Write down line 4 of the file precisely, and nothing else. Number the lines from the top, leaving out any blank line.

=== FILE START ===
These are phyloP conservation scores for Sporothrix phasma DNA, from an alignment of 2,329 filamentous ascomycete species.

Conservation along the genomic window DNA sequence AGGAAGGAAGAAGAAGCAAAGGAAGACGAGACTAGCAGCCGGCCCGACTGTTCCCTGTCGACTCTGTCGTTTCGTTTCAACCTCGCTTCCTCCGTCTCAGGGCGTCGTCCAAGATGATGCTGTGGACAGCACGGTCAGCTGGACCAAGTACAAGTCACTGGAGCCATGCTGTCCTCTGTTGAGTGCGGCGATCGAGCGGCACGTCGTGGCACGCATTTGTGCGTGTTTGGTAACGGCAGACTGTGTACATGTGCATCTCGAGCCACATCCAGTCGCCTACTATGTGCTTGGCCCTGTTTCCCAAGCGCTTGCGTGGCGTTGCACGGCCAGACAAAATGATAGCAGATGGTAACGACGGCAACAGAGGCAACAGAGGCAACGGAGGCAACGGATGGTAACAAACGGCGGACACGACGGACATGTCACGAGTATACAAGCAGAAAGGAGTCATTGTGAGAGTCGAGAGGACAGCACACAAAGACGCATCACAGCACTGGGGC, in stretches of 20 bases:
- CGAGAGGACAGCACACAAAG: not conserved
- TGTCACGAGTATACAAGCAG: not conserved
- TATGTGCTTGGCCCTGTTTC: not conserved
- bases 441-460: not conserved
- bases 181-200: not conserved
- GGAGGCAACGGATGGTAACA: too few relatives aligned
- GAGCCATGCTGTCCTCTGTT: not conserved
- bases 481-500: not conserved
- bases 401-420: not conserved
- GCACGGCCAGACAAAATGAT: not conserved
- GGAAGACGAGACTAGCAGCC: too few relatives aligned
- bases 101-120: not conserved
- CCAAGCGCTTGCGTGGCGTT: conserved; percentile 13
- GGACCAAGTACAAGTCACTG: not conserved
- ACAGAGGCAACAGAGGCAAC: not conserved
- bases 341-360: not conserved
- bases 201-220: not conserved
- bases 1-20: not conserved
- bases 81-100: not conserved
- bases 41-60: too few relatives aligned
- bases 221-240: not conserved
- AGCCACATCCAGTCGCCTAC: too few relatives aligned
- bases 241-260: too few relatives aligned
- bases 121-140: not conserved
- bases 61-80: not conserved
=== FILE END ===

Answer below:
- TGTCACGAGTATACAAGCAG: not conserved